Photographs by Chris Linder
February 21–April 2, 2014
Doctors learn about the health of a person by studying blood. Earth scientists learn about the health of rivers — and the land surrounding those rivers — by studying water chemistry. River Doctors tells the story of four watersheds, revealing how deforestation, land disturbances, and climate change affect rivers and, in turn, the people who depend on them for recreation, commerce, and livelihood.
Oceanographer–turned–photographer Chris Linder’s photographs draw viewers in with stunning views and captivating narratives. A deeper look reveals the story of how scientists are striving to understand the future of global watersheds.
River Doctors is made possible through support from the National Science Foundation.
Artist’s talk and opening reception
Friday, February 21
- 4 p.m.: Artist’s Talk with Chris Linder, Artist and Senior Fellow, International League of Conservation Photographers (Center for Art and Dance 305)
- 5–6:30 p.m.: Opening Reception, Flaten Art Museum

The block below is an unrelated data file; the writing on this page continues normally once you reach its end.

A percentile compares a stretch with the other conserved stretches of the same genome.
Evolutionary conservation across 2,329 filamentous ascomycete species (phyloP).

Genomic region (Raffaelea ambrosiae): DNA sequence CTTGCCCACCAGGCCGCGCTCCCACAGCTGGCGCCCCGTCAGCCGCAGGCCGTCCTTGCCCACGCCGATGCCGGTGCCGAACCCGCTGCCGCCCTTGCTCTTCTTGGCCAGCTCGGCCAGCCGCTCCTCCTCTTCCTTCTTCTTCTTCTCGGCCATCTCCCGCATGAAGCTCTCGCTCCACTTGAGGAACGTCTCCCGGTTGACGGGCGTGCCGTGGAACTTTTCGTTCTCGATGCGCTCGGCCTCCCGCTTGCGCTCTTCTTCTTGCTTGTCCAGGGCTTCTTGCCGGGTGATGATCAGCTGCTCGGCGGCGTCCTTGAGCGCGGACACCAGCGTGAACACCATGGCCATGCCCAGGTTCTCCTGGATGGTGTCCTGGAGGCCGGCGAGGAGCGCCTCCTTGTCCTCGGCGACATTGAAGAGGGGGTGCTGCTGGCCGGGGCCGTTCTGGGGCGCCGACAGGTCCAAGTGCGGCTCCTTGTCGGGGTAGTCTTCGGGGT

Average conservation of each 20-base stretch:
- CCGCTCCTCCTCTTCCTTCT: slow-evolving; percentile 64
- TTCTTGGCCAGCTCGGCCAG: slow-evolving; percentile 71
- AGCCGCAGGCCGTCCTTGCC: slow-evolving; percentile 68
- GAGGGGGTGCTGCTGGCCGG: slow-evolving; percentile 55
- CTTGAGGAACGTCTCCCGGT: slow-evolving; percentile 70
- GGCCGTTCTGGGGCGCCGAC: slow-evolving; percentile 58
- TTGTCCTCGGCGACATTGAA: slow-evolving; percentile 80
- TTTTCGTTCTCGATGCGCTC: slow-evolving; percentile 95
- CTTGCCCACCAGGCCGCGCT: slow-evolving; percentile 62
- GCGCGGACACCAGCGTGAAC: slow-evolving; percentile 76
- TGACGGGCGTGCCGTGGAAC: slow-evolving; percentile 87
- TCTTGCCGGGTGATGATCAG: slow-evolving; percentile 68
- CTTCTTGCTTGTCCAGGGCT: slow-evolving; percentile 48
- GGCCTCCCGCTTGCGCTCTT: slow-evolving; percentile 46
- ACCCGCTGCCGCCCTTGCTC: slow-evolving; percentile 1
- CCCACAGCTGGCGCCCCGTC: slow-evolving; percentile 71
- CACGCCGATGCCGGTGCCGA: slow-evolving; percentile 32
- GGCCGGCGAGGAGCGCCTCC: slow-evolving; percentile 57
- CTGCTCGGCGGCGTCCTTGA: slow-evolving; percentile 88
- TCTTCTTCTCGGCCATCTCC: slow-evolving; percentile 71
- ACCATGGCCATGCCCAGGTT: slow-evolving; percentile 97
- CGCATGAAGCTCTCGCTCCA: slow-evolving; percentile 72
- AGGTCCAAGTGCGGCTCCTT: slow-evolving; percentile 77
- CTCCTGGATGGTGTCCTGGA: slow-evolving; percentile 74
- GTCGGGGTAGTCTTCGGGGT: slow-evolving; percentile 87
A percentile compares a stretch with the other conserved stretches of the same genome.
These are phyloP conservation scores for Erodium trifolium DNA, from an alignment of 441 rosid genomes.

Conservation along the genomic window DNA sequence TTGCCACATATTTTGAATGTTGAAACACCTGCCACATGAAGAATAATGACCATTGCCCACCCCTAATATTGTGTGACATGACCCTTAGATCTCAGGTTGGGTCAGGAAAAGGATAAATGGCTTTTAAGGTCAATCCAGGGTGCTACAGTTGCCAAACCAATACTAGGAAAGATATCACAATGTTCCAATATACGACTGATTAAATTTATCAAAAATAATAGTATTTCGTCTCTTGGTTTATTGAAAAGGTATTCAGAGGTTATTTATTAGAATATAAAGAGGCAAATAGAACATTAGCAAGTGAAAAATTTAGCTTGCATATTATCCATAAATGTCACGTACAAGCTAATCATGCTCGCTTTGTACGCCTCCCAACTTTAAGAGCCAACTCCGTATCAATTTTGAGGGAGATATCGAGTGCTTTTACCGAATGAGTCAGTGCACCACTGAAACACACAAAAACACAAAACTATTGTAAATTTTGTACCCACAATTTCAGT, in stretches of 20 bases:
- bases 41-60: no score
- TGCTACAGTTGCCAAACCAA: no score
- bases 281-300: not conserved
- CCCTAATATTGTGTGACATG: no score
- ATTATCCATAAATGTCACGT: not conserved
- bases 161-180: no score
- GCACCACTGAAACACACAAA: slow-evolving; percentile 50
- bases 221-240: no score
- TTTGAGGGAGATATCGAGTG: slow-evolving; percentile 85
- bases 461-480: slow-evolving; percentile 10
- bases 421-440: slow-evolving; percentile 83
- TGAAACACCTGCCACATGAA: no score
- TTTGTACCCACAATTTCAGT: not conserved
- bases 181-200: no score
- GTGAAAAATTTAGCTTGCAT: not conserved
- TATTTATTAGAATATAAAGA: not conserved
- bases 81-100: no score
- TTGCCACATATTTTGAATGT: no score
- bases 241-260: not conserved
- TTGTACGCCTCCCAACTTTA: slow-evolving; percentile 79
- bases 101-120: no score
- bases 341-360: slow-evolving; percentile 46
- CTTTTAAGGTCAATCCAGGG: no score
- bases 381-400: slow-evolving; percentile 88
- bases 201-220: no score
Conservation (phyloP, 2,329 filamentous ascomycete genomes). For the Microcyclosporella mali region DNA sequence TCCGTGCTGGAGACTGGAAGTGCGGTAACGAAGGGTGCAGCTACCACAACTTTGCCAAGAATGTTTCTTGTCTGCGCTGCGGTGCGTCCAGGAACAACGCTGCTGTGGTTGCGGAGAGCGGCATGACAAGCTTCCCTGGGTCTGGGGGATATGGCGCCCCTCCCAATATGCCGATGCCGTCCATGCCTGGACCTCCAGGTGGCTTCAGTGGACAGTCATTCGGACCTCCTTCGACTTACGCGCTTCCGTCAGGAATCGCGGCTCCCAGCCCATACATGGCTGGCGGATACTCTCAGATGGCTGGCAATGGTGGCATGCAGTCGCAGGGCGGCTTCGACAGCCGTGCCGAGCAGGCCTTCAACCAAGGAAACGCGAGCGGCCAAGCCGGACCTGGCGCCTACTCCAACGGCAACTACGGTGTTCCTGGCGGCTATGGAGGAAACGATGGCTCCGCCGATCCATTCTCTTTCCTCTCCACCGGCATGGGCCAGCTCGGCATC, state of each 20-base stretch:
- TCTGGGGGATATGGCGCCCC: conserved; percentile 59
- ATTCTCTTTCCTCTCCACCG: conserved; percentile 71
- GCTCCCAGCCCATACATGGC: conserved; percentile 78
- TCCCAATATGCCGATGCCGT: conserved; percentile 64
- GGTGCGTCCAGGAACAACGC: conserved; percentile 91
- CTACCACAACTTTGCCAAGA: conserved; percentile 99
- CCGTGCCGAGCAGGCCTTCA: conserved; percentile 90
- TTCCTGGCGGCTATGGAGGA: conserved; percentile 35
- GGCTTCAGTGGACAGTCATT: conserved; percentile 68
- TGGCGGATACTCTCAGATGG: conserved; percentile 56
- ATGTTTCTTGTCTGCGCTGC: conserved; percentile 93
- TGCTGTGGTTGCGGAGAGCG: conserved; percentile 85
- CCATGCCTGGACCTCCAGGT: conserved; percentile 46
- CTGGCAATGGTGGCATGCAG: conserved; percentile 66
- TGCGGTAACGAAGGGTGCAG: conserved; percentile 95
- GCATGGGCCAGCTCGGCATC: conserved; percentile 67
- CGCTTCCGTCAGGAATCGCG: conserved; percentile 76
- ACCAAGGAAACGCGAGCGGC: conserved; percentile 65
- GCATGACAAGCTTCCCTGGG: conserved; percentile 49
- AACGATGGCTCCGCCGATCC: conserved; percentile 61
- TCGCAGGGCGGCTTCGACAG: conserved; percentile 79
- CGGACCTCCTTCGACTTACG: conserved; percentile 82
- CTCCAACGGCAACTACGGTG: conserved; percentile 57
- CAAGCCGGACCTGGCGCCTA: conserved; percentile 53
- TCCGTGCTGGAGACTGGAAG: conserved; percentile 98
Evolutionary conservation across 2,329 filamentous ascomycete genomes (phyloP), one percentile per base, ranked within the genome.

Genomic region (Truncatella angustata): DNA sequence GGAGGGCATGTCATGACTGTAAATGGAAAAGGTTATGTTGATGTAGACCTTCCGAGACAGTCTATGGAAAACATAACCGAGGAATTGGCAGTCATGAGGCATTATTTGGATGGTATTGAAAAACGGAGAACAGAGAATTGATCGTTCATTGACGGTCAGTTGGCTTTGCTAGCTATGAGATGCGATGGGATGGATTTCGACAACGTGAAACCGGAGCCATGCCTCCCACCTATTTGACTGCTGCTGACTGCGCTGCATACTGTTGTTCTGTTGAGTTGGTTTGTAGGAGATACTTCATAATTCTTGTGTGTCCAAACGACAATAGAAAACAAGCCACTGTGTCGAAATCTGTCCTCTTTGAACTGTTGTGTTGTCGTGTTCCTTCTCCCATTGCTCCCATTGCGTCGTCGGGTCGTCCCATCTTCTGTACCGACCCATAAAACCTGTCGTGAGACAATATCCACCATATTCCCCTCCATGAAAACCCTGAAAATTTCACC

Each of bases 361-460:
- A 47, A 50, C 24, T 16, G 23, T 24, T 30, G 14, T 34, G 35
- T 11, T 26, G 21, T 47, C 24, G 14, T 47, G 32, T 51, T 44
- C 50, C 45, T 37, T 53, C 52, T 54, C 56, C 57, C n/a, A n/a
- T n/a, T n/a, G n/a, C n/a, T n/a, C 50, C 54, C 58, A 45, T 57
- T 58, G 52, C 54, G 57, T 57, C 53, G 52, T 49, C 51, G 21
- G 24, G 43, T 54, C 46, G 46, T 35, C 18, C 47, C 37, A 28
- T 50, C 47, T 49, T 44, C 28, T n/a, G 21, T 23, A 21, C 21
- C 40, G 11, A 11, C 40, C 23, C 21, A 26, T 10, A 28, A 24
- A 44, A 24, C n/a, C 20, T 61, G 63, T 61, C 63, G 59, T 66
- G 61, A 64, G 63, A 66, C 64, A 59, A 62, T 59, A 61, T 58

Volunteers from the Cannon River Watershed Partnership monitor local river health, and will be present at the opening to discuss how their work relates to global river monitoring initiatives. St. Olaf students who have done research in local Rice Creek and the featured Kolyma watershed will also be present.
Tuesday, February 25
- 4 p.m.: Unnatural Representations: Photography and Nature, David Little, Curator of Photography and New Media, Minneapolis Institute of Arts (Center for Art and Dance 305)
One popular story of photography and nature begins, rather oddly, with a pencil: William Henry Fox Talbot’s Pencil of Nature, the first commercially published book to use photographs as illustrations. The story gets more strange as photographers attempt to use the medium to represent the complexity of nature. This lecture will discuss a selection of key encounters involving photography and nature through the works of Anna Atkins, William Henry Fox Talbot, Ansel Adams, Trevor Paglen, Thomas Ruff, and Rinko Kawauchi, among others.
Museum closed for Spring Break: March 22–30